February 13, 2006 5:35 PM PST

Google's ad sales tested in court

Another lawsuit is poised to challenge Google's lucrative advertising-based business model by arguing it encourages unlawful use of trademarks as keywords.

The parent company of a payday loan provider called Check 'n Go has sued Google in federal court in Ohio, saying that the search engine permits other payday lenders to purchase ads that appear when the trademarked phrase "check n go" is typed in.

CNG Financial, a Cincinnati-based company that operates more than 1,300 Check 'n Go stores through its subsidiaries, has asked a federal court to halt the practice.

"Google is enriched by the misappropriation" of the trademark, CNG said in court documents filed Jan. 24. "Consumers may click on the links to the competitors of Check 'n Go (and) may not realize that they have unwittingly 'clicked' on a competitor's Web site."

Because no federal appeals court has addressed the practice of selling trademarked keywords, the law in this area remains relatively unsettled. That means Google and other search engines that follow similar practices could be found liable for trademark violations, which would slice into future profits.

In a case that auto insurer Geico brought against Google in 2004, a federal district judge in Virginia began the process of weighing the legality of selling ads based on other companies' trademarks.

U.S. District Judge Leonie Brinkema partially sided with Google in December 2004 but ruled that Geico's case could proceed because "there has been enough evidence of confusion" about trademarks on the part of the consumer. The two companies settled the case before it went to trial.

"We believe our trademark policy is lawful as was demonstrated by the Geico court decision and we will defend against this suit vigorously," a Google representative said in an e-mail to CNET News.com on Monday.

Google didn't have as much luck in France. Last year, a French court ruled that Google must stop using the trademarks of European resort chain Le Meridien Hotels and Resorts to trigger keyword ads.

Another federal lawsuit, currently being prepared for trial in California, tests whether Google can sell keyword advertising around trademarks owned by American Blind & Wallpaper Factory, an interior decor specialist.

Though about 99 percent of Google's revenue comes from advertising, the company does not disclose how much is generated by sales of trademarked keywords. Google decided two years ago to reverse an earlier policy and permit advertising sales around trademarks.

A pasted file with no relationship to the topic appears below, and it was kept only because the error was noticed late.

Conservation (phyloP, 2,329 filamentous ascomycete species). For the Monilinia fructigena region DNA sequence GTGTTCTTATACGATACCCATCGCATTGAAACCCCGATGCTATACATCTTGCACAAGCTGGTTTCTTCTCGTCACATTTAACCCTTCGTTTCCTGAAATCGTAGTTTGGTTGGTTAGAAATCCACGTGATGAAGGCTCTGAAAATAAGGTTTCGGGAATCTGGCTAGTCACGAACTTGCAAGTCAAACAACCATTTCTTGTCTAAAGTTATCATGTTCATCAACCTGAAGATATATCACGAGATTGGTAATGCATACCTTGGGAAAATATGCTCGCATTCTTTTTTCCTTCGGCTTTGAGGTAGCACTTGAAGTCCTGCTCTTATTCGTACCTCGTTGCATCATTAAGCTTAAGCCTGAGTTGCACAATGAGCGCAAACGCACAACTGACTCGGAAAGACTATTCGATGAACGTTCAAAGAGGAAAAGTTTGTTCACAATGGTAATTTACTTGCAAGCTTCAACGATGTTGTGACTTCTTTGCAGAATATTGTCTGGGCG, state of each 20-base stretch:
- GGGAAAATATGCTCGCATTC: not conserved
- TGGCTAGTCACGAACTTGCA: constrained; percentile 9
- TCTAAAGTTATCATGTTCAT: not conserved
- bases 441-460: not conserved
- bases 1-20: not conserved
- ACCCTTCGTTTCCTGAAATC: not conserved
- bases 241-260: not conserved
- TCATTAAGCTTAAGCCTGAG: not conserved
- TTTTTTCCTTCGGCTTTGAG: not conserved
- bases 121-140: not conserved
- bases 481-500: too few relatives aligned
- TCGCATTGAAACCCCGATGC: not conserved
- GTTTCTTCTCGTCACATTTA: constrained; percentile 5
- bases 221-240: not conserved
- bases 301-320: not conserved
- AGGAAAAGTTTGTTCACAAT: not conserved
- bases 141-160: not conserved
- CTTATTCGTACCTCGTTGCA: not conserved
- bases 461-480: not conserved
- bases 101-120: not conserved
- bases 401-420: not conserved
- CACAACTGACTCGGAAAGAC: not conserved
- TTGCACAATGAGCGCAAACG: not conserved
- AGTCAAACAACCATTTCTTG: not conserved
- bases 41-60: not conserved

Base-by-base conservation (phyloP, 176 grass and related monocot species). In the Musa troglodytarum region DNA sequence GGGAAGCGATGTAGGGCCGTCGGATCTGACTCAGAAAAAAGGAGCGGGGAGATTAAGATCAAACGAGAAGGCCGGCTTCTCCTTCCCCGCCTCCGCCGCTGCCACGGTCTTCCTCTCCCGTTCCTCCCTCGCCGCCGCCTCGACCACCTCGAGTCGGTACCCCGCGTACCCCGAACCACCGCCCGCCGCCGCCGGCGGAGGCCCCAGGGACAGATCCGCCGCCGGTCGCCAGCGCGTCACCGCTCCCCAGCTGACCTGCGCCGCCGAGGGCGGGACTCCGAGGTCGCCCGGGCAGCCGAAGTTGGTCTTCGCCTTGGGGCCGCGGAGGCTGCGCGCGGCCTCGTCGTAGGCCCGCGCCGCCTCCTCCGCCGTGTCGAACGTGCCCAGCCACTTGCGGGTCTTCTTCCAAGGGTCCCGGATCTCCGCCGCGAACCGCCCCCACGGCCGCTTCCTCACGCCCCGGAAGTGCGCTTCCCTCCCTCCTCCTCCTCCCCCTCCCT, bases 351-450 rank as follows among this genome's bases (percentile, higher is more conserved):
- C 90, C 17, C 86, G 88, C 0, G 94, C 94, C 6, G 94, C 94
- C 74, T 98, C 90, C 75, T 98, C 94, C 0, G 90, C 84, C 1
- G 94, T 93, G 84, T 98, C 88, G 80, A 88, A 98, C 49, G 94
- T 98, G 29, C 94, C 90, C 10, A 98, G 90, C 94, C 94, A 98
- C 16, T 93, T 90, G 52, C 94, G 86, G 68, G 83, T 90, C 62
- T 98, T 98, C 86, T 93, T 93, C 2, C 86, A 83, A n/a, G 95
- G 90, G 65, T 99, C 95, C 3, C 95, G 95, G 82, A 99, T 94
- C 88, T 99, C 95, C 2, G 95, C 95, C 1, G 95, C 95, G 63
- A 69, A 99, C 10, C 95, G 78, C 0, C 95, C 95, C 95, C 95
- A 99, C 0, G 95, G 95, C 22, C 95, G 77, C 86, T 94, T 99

See more CNET content tagged:
GEICO, advertising sales, trademark, court, Google Inc.

3 comments

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Valid use of the trademark term.
If I use google to search for "Check N Go" services, then other companies would have an interest in offering me services that may compete directly with theirs. This is a not only a fair use of the trademark, but something that makes a whole lot of sense.

Databse sites make money indexing the textual content of music and movies. They also often allow you to cross reference to other artists or titles you might be interested in. This is all part of marketing.

If I search for "Playstation 3" then someone might want to sell me a PS3, or even show me a new XBox 360 (blasphemy). Both of these names are trade marked, but can be freely used to sell products and services to people interested in the product.

What companies like Check N Go need to do is work with Google on exclusive right to their trademark. As long as Google does not provide services under their trademark they should be free to sell targeted advertising utilizing any trademark.

It would be a bad thing to be unable to search for "metallica" because Google profits from my searching for the band. The targeted ads are only a start against search engines sending people to sites not directly controlled by the trademark owner. They will be able to further this move by showing Google still profits on the search even if they do not sell ads for the specific search word because they still display an ad when I use an unsold search term.
Posted by zaznet (1138 comments )
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Suggestion:
This practice should be allowed under fair use, so long as the rightful owner is distinguished. For instance: If i query "Playstation 3", then the first link should be to Sony's PS3 site, after that, it's fair game. If i query "Metallica" then the first link should be to the official band page (through the record company), after that everything's fair game. This would eleviate any customer confusion - they could no longer argue that in court, plus Google would still win. Everyone's happy. The copyright holder is distinguished first and others can still buy related ads.
Posted by mortis9 (370 comments )
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Seems a bit unfair that one <a href="http://www.actionpaydayloans.com">Payday Loan</a> company is allowed to wrap up the market with a simple search term. Next thing you know, searching for software will be a problem as well. You would think that there would be more care and attention paid to the people who are actually needing the loans, and less to the companies that are only trying to line their own pockets.
Posted by UnhappyConsumer (1 comment )
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